First shown at Mamco in 2002 as part of the Manor Prize, the work of Pierre Vadi (1966, Sion) is featured once again on the museum's fourth floor for an exhibition that takes something of a look back over the artist's work thus far. While two galleries display well-known objects from his output such as his resin sculptures, the floor space has been completely rethought in collaboration with the architect Christian Dupraz, a reimagining that forces visitors to adapt to unusual viewing conditions that include lowered ceilings, a narrow corridor, a maze and walls with holes. Amid this inconvenient yet unavoidable way through the exhibition, various openings intrigue the eye and question our perception of things, our fears and our ability to surmount them. This archi-sculpture develops work recently begun at the Swiss Institute in New York for the artist's show held last December.

A mythic figure in conceptual art, Ian Wilson (born in 1940 in Durban, South Africa) has been working since 1968 with language and verbal exchange as art objects. His pieces take the form of public discussions that are never recorded or filmed in order to preserve the transitory, short-lived nature of language. In a joint undertaking with the Van Abbe Museum of Eindhoven and Macba in Barcelona, Mamco is publishing the first collection of all the discussions created by the artist between 1968 and 2008. In conjunction with the publication, Mamco will feature a selection of Wilson's pictorial works covering the period before he began using discussion as an art form, along with other works concerning language. A conversation with Wilson is also scheduled for 6 March 2009 at the museum.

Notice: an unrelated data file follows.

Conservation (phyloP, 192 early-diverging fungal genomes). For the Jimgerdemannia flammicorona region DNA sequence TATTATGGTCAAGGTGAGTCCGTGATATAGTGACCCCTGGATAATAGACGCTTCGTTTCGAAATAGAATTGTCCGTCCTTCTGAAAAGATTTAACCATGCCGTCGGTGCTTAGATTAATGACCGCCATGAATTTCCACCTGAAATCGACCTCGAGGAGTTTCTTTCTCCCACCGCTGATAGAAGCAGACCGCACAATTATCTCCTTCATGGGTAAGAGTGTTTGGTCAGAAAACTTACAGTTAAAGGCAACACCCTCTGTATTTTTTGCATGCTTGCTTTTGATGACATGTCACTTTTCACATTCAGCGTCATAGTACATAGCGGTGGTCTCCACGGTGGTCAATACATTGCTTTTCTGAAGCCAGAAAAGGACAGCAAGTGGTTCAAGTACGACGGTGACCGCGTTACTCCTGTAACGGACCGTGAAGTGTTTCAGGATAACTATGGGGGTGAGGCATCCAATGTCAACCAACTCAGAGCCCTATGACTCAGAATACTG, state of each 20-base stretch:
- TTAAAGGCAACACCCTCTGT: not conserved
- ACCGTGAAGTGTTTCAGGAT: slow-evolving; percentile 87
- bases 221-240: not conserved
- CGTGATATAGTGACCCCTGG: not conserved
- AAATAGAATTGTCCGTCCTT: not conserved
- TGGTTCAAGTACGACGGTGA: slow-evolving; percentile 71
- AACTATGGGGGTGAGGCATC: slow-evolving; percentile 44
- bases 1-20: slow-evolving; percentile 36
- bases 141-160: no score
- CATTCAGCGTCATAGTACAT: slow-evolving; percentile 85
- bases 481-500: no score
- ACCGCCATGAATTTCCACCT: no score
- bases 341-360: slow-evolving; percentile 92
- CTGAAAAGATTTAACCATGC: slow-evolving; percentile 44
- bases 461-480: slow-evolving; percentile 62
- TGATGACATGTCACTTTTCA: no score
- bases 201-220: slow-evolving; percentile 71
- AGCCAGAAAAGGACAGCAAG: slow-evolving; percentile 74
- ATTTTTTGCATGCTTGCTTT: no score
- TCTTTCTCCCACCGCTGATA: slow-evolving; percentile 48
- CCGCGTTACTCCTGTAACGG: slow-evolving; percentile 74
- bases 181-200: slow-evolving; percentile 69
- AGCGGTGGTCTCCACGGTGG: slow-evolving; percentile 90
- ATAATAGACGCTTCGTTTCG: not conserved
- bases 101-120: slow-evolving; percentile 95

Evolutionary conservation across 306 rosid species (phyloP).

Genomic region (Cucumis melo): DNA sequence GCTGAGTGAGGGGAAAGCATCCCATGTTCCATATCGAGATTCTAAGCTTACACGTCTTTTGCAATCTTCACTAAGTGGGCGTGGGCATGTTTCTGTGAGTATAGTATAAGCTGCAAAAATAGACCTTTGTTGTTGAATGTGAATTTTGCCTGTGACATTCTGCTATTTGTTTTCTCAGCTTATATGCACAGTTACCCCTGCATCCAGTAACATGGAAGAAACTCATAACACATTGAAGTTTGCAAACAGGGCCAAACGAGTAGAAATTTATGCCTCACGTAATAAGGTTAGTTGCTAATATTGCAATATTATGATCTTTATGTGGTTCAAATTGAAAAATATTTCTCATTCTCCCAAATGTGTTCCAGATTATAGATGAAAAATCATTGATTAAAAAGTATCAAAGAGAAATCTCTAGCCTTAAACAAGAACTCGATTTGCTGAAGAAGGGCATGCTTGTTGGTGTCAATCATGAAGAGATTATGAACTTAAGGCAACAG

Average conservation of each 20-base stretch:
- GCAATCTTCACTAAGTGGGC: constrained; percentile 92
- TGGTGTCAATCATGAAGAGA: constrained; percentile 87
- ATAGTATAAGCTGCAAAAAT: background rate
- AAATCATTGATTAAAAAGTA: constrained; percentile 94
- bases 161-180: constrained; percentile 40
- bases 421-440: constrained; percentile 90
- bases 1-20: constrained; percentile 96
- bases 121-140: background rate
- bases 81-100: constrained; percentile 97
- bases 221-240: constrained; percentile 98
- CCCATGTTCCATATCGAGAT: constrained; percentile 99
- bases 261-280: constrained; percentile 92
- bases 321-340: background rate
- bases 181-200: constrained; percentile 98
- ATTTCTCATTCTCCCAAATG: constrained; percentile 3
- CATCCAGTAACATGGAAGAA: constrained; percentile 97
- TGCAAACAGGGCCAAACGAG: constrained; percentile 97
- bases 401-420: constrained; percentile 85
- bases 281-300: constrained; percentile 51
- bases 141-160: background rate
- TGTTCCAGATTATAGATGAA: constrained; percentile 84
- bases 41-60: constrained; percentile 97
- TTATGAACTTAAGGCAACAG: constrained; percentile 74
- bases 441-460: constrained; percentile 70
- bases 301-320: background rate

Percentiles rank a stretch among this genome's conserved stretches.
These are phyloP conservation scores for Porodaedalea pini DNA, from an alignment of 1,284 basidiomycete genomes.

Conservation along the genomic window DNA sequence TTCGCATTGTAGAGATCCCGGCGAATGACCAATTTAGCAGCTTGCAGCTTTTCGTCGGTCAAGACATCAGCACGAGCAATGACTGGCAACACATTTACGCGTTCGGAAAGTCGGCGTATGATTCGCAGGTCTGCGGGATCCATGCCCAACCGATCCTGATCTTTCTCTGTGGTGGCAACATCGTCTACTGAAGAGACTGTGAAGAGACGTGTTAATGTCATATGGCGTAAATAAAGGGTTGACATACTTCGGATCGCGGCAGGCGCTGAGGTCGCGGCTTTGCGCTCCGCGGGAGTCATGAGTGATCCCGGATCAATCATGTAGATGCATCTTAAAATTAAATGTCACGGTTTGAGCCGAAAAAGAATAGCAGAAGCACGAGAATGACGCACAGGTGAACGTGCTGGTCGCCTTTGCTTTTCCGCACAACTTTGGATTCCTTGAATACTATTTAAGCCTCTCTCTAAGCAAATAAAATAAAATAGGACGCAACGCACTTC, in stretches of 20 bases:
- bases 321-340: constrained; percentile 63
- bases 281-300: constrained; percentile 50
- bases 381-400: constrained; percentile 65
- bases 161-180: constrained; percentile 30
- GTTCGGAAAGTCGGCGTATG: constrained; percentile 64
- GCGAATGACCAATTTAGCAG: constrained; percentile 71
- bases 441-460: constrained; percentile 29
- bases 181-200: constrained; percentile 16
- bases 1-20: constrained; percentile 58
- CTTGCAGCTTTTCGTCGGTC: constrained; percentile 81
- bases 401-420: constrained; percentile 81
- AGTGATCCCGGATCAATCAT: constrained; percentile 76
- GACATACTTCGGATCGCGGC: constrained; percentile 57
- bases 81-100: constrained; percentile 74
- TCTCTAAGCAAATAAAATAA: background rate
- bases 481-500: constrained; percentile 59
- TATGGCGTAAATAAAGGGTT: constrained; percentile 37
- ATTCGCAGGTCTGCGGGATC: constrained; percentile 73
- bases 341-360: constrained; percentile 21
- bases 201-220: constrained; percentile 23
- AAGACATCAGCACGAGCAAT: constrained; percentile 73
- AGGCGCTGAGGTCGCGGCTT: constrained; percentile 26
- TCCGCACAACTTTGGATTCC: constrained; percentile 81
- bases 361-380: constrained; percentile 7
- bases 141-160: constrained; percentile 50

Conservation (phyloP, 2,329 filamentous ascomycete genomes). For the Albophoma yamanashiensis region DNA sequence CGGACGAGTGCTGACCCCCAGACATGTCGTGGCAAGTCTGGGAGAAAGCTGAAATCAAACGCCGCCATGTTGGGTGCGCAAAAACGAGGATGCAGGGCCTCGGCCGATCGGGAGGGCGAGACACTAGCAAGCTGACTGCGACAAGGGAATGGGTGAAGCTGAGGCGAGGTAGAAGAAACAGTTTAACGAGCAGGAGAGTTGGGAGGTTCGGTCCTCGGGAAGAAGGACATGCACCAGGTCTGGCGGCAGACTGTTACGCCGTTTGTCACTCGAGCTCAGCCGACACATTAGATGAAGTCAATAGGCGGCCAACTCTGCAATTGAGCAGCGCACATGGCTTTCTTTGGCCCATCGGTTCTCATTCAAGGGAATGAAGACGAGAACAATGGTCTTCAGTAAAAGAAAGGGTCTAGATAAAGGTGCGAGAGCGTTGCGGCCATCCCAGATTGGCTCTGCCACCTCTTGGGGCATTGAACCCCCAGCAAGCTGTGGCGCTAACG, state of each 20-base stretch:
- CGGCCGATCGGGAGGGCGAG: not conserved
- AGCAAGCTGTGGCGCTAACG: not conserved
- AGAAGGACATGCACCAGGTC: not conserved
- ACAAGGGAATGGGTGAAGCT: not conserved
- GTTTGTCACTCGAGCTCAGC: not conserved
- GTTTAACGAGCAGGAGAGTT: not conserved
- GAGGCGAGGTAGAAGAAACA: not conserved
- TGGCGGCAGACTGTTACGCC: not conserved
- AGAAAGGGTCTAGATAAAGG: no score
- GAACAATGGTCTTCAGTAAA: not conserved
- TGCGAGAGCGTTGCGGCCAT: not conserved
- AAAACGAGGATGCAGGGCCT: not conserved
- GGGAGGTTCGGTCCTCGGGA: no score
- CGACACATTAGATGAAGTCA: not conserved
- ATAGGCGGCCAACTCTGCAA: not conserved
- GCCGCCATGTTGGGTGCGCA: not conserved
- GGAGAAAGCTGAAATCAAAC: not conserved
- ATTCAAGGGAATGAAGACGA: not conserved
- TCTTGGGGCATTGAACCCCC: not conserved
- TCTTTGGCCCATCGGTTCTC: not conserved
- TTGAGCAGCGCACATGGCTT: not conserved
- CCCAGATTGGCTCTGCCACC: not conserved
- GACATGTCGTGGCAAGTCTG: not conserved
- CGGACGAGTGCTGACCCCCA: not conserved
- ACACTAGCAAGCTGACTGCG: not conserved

Along with the Wilson show, Mamco is extending its reflection on conceptual art with two other events. First, the museum is featuring a private Genevan collection that has some one hundred works, most of which are from minimal and conceptual art and arte povera by artists like Robert Barry, On Kawara, Sol LeWitt and Laurence Wiener. And the collection, it's worth noting, is not limited to that one moment in art history; it also boasts all of Marcel Broodthaers's editions, an important collection of works by Sarkis and several pieces by major artists from an earlier age like Auguste Rodin and Henri Fantin- Latour. Finally, along the same lines of reflection, Mamco has mounted I 2CA c , Images d'images de l'art (dit) conceptual (Images of images from (called) Conceptual Art), a show put together by Christian Besson and Vale'rie Mavridorakis that questions one of the fundamental principles of conceptual art, i.e., the dematerialization of art. An examination of all the publications by which conceptual art was disseminated (reproductions of pages from reviews, press inserts, book covers, installation photographs, etc.) shows that this art movement found expression to a very large degree through images, contradicting its own declared form of existence.